I have written on the problems associated with guessing and rounding up in the area of counterfeiting here  and software piracy.

Getting back to cyber crime, using counterfeiting as a paradigm, one sees clearly that the consumer bears the brunt of the damage – whether it’s having her identity stolen and having to spend the next 6 months rebuilding her life or whether you crash on a mountain bike with fake parts and get killed.

If consumers bear the brunt of the damage, what is the best way to improve consumer data security and safety?

Certainly – not by hyping the numbers of the damage of cyber crime to big business and government. That doesn’t help the consumer.

Then – considering that rapid rollout of new and even sexier consumer devices like the iPad 2, probably not by security awareness campaigns. When one buys an iPhone or iPad, one assumes that the security is built in.

My most practical and cheapest countermeasure to cyber crime (and I will distinctly separate civilian crime from terror ) would be education starting in first grade. Just like they told you how to cross the street, we should be educating our children on open, critical thinking and not talking to strangers anywhere, not on the street and not on FB.

Regarding cyber terror – I have written at length how the Obama administration is clueless on cyber terror.

One would hope that in defense of liberty – the Americans and their allies will soon implement more offensive and more creative measures against Islamic and Iranian sponsored cyber terror than stock answers like installing host based intrusion detection on DoD PCs

Cross-posted from Israeli Software

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Michael Schultz Well written Denny but I see a slight slant here that should be addressed:

1) Stuxnet was a quite effective malware and the tracking module worked perfectly to create a DNA trail. i reference North Korea for those who understand the inference.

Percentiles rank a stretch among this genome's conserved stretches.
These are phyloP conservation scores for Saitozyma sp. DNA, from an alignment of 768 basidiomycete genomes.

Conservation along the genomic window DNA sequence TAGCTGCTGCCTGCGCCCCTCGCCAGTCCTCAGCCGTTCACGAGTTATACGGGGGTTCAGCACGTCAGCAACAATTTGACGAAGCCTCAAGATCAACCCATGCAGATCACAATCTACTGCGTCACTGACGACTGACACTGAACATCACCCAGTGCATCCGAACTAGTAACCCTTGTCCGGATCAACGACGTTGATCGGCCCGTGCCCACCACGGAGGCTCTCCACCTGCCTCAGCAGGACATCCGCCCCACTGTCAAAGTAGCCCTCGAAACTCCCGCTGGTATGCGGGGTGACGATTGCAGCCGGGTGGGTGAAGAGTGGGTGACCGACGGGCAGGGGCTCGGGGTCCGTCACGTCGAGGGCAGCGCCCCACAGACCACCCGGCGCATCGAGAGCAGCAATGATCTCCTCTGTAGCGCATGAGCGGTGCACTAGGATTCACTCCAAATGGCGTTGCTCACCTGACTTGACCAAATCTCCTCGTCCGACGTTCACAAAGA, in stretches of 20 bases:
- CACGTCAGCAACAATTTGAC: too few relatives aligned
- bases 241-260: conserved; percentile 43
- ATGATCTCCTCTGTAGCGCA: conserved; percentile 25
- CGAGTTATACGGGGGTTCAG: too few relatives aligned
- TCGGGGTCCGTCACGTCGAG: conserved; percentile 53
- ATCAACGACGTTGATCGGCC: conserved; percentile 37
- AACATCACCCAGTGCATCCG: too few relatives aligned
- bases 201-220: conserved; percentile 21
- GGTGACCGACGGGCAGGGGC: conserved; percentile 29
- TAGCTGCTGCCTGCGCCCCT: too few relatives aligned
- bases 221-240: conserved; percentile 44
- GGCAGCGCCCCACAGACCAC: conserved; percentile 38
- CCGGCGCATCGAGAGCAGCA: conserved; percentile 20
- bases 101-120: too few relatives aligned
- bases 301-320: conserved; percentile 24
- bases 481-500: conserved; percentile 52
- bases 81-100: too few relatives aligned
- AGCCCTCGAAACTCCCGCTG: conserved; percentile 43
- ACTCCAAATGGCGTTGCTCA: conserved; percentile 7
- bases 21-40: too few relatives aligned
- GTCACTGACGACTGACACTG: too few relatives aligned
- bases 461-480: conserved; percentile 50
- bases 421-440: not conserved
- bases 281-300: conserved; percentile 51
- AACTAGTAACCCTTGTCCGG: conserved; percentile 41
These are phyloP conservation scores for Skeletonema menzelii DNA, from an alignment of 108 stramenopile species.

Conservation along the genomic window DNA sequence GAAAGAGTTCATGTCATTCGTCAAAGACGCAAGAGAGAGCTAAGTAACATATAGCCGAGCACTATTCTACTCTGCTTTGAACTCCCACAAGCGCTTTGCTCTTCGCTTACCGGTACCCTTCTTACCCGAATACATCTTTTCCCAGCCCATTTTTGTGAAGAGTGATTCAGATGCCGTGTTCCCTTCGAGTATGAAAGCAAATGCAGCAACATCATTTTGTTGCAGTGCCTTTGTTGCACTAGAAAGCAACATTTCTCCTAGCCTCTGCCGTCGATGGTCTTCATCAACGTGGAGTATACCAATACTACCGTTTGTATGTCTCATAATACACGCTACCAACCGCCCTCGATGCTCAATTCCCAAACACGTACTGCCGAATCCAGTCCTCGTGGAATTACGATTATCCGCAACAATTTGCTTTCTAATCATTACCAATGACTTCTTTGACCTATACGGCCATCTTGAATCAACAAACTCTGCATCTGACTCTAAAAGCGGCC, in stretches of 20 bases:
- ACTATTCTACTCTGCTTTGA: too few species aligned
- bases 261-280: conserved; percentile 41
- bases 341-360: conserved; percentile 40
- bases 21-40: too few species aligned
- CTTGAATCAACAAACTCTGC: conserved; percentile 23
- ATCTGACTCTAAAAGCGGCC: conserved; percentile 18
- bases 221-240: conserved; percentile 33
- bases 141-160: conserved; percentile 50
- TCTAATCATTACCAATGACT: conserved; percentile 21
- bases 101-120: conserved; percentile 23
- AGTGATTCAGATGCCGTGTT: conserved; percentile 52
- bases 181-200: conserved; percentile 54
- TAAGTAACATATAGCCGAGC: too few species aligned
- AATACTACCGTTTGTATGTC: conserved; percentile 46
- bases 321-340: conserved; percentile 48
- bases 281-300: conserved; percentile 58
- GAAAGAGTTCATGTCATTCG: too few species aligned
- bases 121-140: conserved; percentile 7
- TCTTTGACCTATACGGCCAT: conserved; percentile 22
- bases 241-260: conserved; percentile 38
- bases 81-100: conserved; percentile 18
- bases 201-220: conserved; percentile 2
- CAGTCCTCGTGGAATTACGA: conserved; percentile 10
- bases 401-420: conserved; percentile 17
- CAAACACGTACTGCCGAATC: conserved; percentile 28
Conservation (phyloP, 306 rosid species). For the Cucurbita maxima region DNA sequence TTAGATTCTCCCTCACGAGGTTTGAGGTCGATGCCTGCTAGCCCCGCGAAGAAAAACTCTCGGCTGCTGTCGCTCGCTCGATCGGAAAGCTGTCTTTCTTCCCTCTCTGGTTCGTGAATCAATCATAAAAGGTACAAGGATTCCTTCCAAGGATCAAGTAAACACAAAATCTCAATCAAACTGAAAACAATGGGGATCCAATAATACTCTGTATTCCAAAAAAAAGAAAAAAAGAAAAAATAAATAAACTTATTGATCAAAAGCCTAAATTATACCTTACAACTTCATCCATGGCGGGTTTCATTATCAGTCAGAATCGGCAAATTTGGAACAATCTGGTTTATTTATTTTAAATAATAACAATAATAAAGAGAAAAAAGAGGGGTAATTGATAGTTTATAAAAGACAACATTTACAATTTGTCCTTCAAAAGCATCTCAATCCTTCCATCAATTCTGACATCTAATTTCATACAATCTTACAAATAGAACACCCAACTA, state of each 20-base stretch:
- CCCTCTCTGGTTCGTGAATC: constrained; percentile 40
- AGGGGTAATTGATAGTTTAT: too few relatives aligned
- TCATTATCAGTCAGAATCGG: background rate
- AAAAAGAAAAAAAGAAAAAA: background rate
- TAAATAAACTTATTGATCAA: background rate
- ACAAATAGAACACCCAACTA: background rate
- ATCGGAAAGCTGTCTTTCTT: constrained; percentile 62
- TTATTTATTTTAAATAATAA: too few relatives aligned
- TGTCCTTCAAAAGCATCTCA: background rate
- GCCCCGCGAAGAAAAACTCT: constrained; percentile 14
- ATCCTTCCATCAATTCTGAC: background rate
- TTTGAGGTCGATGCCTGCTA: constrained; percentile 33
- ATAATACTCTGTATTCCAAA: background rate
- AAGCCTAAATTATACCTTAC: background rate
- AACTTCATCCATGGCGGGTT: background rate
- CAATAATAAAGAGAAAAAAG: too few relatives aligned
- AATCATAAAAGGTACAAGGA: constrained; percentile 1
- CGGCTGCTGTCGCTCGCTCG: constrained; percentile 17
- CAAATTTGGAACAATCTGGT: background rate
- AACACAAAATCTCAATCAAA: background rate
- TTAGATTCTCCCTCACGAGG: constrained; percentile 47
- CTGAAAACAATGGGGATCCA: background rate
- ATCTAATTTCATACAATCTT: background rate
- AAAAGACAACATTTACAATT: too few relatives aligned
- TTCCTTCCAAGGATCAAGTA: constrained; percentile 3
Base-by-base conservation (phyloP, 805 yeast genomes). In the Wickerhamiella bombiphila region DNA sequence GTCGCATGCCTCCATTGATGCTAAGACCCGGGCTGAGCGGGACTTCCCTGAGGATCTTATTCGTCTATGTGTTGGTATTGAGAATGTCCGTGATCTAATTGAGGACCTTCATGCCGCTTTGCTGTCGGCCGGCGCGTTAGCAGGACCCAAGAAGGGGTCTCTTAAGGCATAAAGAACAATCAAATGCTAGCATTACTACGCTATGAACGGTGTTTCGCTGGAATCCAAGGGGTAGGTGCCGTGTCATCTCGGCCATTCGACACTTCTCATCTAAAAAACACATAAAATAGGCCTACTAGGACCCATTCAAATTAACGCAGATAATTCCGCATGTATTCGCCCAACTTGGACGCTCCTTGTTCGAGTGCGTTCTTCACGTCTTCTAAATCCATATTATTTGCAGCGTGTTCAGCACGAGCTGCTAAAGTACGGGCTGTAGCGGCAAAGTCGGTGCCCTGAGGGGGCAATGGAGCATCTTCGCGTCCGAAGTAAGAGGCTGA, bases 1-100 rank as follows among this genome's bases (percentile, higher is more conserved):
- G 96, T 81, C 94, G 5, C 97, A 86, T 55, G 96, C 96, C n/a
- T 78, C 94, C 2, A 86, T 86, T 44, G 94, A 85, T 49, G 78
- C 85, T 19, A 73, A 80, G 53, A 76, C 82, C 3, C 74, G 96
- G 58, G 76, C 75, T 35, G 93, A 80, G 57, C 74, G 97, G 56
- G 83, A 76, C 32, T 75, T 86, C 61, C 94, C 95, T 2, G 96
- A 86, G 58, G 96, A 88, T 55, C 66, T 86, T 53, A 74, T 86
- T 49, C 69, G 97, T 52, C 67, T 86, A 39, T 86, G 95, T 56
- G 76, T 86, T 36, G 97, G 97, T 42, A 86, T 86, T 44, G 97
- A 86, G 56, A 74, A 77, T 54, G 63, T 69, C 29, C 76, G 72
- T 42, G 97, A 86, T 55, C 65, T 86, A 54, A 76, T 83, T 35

2) The 1 trillion USD may be a bit inflated but not an order of magnitude off. In 2009 Javelin/LexisNexis produced a report showing, with methodology and metrics, that in the USA alone merchants lost $100 billion in fraud. Since the USA represents about 28% of the world market that translated into $357 billion worldwide and bringing that to 2010 that is about 400 billion USD.

3) ACH transfer fraud is a much tighter kept secret but financial industry Risk Management leaders have stated off the record that in 2010 it amounted to 350+ million in the USA so less than 1 billion USD globally.

4) In the USA fraud loss can be added to fees paid by merchants and consumers but current legislation will pivot that risk to the card issuers (banks). ROW is another matter altogether with Europe more pro-consumer.

5) Can identity theft/cyberfraud be prevented? The answer is yes and within reasonable costs as well. A layered approach is what is required rather than a silver bullet approach. As someone who has worked with the US Senate and Congress to improve cybersecurity I can tell you that government leadership, regulations and legislation is not the way.

So unless you get business leaders acting like leaders hackers will get their far share of some tasty morsels.